Sex Comes For the Archbishop: Rembert Weakland’s Unflinching Memoir

Rembert Weakland is a Catholic progressive, a Benedictine monk, and a former Archbishop. His new memoir tells the story of a career marked by good work, pastoral advocacy, and the public scandal of a gay love life.

 

A Pilgrim in a Pilgrim Church: Memoirs of a Catholic Archbishop
Rembert Weakland
(William B. Eerdmans Publishing Co. 2009)

I begin by confessing that I do not read books about men’s lives very often, figuring I learn enough about them from the stream of information that comes to me through news and media. What time I have for such reading I usually save for books about women. But if I had passed over Rembert Weakland’s autobiography, I would have missed a marvelous read; it is at once a crash course on monastic life, a record of inside stories of Vatican dealings, and insights into the struggles of some church officials to reconcile conscience with reality. It is about one man’s personal journey from working class Pennsylvania to the heights of ecclesial power. But it is also about the kind of scandal, moral and social, that can unmake a career.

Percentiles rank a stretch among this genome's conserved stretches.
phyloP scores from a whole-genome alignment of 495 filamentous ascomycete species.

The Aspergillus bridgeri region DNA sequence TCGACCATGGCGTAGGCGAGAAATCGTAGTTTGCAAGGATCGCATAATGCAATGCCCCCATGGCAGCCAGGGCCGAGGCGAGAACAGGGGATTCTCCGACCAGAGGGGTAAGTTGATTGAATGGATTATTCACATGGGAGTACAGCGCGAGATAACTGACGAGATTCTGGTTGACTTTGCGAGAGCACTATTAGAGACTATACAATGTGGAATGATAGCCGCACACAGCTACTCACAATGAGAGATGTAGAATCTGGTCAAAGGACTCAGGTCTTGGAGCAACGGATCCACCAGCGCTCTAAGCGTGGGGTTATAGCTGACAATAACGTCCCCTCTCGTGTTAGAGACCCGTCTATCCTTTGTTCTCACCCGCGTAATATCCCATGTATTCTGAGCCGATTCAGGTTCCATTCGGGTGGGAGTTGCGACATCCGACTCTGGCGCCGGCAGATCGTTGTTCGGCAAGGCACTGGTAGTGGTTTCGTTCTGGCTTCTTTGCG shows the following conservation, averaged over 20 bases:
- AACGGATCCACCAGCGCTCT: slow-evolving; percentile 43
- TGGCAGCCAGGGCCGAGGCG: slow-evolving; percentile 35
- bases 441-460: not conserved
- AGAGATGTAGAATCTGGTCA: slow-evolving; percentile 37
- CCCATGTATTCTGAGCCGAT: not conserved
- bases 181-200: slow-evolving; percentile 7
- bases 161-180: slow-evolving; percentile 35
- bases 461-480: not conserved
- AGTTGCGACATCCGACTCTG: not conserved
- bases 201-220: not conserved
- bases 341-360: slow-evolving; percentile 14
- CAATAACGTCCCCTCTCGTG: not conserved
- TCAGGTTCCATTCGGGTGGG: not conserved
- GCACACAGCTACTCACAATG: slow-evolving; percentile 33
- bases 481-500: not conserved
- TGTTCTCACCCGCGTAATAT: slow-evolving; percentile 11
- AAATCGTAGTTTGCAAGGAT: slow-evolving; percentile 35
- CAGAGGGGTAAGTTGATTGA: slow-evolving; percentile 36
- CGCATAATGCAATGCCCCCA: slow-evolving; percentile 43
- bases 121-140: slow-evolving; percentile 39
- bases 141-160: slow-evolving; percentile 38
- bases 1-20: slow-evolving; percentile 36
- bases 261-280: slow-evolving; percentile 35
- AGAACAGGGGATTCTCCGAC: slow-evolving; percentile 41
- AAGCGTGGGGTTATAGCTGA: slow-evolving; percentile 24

Reading Weakland’s account in the weeks after Senator Kennedy’s death, I could not help but make a connection between them: Weakland, like Kennedy, lived in the fishbowl of public scrutiny, and knew from experience both the pain of scandal and the solace of a religious tradition that includes repentance and forgiveness.

Good Training for Being Pope

Rembert Weakland, born in 1927, is a Benedictine monk, a retired Archbishop of Milwaukee, an accomplished musician, and a Catholic progressive who surveys his remarkable life in a compelling fashion. His early experience of going to a Benedictine monastery high school set him on a trajectory for quality education and religious leadership. Study in Rome and the chance to live there with confreres from around the world kept him learning languages and incorporating different cultural realities at a time when most Americans were just as monolingual and xenophobic as Europeans thought they were.